Police look for 3 suspects after fatal triple shooting, kid mask rule in effect today, 'Nomadland' wins Oscars

Detroit police say three men were killed in broad daylight Sunday afternoon in a triple shooting that has left a neighborhood on edge.

Law enforcement responded to the city's southwest side around 1 p.m. after reports of a deadly shooting that had escalated from a fight between two groups.

Police say they're looking for at least three suspects involved in the violence who drove away in two different pickup trucks.

"You know, Sunday afternoon, people enjoying their day, nice day, and someone decides to start firing, shooting away multiple gunshots," said Detroit Police Department Capt. Russell Solano. "We're lucky no innocent bystanders were hit."

The shooting happened on the 5400 block of Procter.

Because no one survived, piecing together what happened has made it that much more challenging for law enforcement. While police have been focusing attention on the black Yukon GMC that one of the suspects was in at the time, the captain admits they'll also need to rely on what others might have seen. 

"We do not know the motive for this right now," said Salano. "We have to go door to door, we have to find people that may have seen something, we have to check with businesses and video cameras, so it's a lot of work."

There are a few details police have narrowed down. The men who died were all in their 30s, and at least two of them weren't from the area. 

The suspects also fled in two separate pickup trucks, with two getting in a black Chevy pickup and another escaping in a green pickup.

Mask mandate for kids goes into effect today

Michigan's expanded mask mandate that includes kids ages 2-4 goes into effect today. After previously being exempt from the mask rule handed down by the state's health department, a new order requiring younger kids to wearing a face covering is now in place until May 24.

The new rule is in response to the growing role that kids have played in the transmission of COVID-19, as well as a recent spike in pediatric hospitalizations linked to the virus. Last week, the Michigan Hospital Association cited state data that showed 70 kids had been hospitalized with COVID-19, a consequence of the rampant spread of the coronavirus that's been tied to the rise of different variants and a drop in compliance of wearing a mask and social distancing.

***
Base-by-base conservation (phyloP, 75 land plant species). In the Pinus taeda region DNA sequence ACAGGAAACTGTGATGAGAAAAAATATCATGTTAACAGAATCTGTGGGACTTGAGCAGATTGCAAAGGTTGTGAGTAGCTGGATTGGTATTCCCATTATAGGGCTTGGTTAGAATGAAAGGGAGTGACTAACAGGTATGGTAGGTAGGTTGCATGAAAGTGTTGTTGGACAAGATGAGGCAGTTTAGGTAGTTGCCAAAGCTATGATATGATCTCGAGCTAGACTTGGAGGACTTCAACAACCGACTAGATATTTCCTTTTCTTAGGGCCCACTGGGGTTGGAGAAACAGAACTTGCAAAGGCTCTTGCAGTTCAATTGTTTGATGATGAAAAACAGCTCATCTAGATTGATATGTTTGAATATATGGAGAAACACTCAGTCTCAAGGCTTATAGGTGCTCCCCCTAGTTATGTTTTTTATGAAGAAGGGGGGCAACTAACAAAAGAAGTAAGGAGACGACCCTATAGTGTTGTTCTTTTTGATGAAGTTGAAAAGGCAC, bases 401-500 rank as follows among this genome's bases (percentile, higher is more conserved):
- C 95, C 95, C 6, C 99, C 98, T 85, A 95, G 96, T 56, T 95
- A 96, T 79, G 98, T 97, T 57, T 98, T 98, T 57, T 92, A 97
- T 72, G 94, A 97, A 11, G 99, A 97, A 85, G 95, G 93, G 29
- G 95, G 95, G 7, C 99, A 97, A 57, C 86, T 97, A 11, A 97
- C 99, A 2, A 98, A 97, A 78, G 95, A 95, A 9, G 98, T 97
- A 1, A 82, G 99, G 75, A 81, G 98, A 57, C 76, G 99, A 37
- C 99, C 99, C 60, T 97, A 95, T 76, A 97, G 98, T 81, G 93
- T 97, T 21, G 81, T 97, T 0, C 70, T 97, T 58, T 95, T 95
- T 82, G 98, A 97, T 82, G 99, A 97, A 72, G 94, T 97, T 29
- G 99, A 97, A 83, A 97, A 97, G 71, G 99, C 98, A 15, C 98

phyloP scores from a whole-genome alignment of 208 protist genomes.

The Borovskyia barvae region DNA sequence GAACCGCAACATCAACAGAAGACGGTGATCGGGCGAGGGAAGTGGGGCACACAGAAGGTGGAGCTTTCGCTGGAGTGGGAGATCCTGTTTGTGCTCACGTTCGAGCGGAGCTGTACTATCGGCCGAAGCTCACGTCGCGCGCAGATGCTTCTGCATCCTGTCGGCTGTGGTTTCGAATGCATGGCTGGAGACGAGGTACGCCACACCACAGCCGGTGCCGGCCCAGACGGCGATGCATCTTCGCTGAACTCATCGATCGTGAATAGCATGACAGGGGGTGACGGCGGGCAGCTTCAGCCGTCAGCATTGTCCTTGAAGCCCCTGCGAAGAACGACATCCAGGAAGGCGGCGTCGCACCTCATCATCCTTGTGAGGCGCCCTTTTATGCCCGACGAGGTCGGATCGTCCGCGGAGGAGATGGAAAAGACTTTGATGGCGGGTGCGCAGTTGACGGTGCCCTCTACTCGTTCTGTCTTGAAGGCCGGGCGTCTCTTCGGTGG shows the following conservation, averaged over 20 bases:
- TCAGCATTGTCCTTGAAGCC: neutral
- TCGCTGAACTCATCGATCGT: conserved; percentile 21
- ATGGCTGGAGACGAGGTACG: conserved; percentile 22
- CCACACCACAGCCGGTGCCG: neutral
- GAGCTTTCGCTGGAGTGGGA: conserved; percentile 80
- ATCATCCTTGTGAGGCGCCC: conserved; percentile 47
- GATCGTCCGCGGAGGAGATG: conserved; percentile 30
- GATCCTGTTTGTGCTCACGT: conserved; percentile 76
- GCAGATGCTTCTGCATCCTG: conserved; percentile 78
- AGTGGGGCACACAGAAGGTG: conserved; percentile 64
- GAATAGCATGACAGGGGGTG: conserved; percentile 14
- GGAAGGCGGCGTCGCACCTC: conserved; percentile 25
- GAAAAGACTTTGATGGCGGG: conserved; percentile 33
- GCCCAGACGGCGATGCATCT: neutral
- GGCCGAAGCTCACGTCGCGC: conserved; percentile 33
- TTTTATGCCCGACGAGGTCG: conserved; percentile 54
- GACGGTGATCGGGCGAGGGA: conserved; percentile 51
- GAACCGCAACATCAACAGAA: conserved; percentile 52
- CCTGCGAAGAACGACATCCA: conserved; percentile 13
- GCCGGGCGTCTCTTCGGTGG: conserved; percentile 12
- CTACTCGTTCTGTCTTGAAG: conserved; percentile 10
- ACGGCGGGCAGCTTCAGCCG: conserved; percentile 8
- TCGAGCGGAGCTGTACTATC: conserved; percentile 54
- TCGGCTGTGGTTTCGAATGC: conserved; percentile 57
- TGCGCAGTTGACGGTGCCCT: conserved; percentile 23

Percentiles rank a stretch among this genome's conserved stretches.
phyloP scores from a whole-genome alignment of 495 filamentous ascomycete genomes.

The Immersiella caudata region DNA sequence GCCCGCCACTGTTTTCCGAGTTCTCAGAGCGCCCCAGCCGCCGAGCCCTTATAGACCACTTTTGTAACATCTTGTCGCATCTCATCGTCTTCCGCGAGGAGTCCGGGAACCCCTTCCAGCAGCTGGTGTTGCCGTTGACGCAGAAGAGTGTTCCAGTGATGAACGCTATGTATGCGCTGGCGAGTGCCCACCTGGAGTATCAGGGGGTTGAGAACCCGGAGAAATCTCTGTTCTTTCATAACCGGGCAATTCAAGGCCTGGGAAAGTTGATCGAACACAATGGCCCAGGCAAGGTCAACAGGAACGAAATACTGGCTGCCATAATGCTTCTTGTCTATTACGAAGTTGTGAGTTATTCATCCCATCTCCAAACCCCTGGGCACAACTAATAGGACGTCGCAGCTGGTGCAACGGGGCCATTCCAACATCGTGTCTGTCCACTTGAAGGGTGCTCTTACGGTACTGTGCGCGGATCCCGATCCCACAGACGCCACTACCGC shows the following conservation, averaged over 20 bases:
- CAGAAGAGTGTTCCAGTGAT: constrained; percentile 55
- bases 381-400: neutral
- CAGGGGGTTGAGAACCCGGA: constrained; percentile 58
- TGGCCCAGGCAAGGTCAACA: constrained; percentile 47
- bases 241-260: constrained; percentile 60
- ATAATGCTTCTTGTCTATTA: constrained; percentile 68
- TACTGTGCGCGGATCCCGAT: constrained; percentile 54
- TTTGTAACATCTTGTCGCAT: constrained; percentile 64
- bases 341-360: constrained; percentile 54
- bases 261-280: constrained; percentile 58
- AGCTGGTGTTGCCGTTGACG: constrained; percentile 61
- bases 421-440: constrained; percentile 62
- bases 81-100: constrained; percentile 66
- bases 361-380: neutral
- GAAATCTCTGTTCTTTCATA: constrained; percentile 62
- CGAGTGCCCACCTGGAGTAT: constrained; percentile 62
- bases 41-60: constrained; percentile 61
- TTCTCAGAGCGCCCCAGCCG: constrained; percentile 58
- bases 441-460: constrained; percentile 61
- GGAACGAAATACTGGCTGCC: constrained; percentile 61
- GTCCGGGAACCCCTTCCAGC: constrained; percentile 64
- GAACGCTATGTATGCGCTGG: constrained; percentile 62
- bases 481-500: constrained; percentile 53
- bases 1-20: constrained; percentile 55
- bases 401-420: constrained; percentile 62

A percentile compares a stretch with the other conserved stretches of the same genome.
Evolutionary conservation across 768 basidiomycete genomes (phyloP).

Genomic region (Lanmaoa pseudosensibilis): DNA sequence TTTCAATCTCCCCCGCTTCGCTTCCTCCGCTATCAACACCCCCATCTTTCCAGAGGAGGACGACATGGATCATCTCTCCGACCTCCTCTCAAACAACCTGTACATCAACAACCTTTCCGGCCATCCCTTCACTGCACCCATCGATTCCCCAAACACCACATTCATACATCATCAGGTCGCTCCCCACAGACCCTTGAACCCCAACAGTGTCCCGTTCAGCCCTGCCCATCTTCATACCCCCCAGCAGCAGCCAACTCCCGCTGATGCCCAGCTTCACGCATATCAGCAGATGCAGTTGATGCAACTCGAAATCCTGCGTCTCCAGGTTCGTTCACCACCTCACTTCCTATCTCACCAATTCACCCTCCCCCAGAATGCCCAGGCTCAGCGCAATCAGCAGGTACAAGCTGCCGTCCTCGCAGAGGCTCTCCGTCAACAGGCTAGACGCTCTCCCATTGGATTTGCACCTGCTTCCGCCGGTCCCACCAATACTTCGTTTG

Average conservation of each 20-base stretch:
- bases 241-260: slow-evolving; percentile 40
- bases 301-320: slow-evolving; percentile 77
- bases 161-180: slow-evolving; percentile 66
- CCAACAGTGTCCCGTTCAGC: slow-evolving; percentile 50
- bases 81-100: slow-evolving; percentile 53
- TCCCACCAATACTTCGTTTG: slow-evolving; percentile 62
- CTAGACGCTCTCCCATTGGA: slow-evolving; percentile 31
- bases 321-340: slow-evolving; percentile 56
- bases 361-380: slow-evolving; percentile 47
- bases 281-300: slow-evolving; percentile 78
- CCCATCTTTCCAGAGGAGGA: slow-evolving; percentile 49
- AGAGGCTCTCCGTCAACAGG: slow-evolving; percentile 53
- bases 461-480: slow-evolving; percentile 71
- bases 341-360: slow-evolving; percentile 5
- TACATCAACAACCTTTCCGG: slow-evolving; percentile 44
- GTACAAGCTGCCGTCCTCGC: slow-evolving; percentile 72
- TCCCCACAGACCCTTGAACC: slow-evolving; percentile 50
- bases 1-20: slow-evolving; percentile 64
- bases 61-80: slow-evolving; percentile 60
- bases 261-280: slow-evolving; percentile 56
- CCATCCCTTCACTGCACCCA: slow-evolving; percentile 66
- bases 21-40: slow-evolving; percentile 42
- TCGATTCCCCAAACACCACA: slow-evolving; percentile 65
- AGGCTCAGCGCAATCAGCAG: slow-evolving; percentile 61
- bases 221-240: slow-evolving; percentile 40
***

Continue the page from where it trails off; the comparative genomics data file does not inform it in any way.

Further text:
Even as young people handle getting infected better, it hasn't left every child unscarred after contracting the disease. At least 10 kids in the state have died from the virus, according to the CovKid project.

Because much of Michigan's earlier outbreak was linked to schools, which had reintroduced classroom learning options in February and March, the state health department released a new epidemic order on April 16 that strengthened the mask mandate and reduced gathering sizes. 

Bi-racial girl's haircut draws national attention

A 7-year-old girl who had her hair cut twice while at school is drawing national attention after her father, who says he had not given the district's permission to do so, moved her to a new school. 

Jimmy Hoffmeyer said his daughter Jurnee, who is bi-racial, had her hair cut once by a student and again by a staff member at the school's library in Mount Pleasant. The first time it happened, it was on the bus. After Jurnee got her hair adjusted, she came home a few days later with more of her hair completely cut. 

The National Parents Union believes races played a role in the child's hair getting cut. Christina Laster, the policy director at the union says "essentially, what they're saying is what naturally grows out of the children's body or your body is not tolerated."

The organization has taken up Jimmy and Jurnee's cause, using it to build momentum for the Crown Act, a law that prohibits race-based hair discrimination. The law has been pre-filed in 24 states, including Michigan. Employees involved in the incident have since both apologized.